We should read less, and think more, if we would have our minds grow, and our intelligence develop. If we are in earnest in the culture of our minds, we should daily spend an hour in the study of some serious and weighty book, and, reading for five minutes, we should think for ten, and so on through the hour. The usual way is to read quickly for the hour, and then to put away the book till the next hour comes for reading. Hence people grow very slowly in thought power.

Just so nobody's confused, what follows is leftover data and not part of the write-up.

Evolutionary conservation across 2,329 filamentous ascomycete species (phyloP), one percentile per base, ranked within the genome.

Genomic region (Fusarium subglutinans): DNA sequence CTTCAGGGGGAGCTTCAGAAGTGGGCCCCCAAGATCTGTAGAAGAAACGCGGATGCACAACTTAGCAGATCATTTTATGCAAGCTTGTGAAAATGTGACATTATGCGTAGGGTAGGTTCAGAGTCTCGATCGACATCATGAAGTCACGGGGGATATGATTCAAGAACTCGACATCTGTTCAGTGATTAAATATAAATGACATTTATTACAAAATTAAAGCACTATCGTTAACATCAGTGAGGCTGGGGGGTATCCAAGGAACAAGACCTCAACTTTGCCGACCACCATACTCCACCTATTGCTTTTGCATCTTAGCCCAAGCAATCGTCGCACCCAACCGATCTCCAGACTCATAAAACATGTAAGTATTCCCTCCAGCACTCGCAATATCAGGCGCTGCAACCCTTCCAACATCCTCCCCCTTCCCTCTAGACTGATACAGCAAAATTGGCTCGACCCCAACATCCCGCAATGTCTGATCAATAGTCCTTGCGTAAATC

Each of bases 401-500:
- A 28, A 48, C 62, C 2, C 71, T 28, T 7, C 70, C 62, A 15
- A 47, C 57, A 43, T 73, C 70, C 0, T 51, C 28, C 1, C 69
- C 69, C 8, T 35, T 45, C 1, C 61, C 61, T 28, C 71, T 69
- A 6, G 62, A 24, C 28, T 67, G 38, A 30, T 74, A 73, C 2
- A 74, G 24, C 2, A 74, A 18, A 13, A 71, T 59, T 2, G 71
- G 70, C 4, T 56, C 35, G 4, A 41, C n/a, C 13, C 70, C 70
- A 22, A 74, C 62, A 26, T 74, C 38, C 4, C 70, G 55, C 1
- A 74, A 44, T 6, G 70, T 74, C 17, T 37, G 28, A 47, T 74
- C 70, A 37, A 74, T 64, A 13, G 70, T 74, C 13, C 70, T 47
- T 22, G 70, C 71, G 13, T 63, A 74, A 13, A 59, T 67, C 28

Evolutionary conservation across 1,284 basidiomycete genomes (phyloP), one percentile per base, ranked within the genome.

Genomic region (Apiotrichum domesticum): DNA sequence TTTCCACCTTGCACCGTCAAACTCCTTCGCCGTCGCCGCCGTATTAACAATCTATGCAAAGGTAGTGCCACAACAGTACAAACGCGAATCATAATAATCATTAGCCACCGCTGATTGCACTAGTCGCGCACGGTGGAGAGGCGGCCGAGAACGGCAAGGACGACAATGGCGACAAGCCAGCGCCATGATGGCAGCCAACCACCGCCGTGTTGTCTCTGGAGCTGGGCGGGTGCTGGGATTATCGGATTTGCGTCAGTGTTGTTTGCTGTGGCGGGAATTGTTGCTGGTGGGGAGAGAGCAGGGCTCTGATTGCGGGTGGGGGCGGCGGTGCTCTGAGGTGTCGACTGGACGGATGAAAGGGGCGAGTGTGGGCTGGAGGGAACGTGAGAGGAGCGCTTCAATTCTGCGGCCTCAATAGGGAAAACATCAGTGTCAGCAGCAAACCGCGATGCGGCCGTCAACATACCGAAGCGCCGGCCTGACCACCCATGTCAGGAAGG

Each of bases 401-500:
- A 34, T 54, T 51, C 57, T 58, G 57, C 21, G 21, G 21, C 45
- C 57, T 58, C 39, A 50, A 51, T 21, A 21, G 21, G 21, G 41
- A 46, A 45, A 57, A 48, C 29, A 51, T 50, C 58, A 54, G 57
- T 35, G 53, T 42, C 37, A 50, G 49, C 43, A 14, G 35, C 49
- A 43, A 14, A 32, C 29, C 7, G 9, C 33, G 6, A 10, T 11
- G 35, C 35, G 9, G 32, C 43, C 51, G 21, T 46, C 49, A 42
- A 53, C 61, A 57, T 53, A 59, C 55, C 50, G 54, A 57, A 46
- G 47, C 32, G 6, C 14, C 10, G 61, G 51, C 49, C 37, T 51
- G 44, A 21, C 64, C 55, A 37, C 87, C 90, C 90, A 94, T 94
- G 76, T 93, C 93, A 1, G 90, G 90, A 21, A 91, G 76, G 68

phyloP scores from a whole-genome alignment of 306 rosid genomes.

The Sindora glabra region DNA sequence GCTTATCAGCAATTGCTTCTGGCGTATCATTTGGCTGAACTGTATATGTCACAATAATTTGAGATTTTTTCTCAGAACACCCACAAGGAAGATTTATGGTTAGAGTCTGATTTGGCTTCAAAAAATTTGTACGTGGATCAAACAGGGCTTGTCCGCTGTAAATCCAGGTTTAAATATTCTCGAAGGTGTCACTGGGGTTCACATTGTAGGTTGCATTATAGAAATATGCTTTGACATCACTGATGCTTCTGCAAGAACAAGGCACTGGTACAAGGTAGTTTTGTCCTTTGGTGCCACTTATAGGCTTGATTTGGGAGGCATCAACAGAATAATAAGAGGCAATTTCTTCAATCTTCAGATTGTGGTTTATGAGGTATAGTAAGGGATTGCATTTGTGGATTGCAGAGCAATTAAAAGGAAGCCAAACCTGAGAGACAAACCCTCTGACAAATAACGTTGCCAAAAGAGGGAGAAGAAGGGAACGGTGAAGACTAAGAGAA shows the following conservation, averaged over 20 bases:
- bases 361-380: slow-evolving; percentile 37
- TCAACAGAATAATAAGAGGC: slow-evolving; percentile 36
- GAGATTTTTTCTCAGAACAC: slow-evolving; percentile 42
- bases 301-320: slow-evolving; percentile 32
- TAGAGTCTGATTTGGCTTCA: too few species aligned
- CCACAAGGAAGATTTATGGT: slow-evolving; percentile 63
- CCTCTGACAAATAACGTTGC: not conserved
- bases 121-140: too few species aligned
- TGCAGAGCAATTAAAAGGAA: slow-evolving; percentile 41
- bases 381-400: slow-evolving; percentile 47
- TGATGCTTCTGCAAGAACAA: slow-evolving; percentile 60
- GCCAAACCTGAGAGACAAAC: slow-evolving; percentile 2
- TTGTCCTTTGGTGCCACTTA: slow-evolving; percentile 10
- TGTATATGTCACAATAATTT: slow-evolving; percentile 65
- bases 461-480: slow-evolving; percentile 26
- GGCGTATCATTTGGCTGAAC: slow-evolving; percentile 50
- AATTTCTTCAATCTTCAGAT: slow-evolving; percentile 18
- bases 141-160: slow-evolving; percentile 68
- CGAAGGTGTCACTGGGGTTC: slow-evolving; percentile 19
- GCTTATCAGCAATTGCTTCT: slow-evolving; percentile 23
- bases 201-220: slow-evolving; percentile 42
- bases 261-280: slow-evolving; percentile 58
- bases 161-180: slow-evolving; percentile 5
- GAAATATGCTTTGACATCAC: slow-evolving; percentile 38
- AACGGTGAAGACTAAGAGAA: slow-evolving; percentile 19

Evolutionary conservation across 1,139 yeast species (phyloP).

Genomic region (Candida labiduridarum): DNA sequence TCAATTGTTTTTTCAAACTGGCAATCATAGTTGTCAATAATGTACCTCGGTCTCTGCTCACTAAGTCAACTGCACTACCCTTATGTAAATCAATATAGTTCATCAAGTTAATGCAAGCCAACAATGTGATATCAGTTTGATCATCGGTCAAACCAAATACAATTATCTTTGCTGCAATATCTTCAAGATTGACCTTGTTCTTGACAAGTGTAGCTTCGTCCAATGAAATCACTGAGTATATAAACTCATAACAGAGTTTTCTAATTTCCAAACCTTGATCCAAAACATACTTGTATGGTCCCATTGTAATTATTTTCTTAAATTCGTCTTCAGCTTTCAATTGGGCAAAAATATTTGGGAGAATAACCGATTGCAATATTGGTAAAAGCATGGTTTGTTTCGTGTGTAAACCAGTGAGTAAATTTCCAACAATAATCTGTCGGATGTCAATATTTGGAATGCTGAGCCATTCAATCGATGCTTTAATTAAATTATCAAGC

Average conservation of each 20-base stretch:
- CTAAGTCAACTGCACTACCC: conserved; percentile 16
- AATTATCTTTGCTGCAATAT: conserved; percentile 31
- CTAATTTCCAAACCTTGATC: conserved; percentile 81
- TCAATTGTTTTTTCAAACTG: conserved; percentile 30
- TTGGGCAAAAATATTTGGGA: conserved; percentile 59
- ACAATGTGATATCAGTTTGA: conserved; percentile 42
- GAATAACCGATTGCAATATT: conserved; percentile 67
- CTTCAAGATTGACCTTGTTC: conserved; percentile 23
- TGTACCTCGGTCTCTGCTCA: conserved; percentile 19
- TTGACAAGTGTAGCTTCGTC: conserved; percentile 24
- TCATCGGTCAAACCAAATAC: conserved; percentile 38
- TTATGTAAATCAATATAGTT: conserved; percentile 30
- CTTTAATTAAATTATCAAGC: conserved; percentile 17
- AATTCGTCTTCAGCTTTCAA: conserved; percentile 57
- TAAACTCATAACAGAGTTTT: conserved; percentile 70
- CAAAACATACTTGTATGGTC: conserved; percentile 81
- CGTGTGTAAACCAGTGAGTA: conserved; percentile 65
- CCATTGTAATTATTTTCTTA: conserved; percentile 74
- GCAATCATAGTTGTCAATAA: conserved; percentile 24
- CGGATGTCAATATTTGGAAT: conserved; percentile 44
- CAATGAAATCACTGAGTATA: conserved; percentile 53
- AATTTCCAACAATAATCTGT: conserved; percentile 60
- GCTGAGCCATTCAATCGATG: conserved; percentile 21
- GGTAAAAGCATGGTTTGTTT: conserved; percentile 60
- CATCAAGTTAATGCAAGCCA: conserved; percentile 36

One of the most marked things in the Theosophi-cal movement is the mental growth observable year by year in its members. This is largely due to the fact that they are taught the nature of thought; they begin to understand a little of its workings, and set themselves to build their mental bodies instead of leaving them to grow by the unassisted process of nature. The student eager for growth should resolve that no day shall pass that shall not have in it at least five minutes' reading and ten minutes' strenuous thinking on what is read. At first he will find the effort tiresome and laborious, and he will discover the weakness of his thinking power. This discovery marks his first step, for it is much to discover that one is unable to think hard and consecutively. People who cannot think, but who imagine that they can, do not make much progress. It is better to know one's weakness than to imagine oneself strong when one is feeble. The realisation of the weakness —the wandering of the mind, the feeling of heat, confusion, and fatigue which comes on in the brain after a prolonged effort to follow out a difficult line of thought, is on all fours with the similar feeling in the muscles after a strong muscular exertion. With regular and persistent'—but not excessive—exercise, the thought-power will grow as the muscle-power grows. And as this thought-power grows, it also comes under control, and can be directed to definite ends. Without this thinking, the mental body will remain loosely formed and unorganised; and without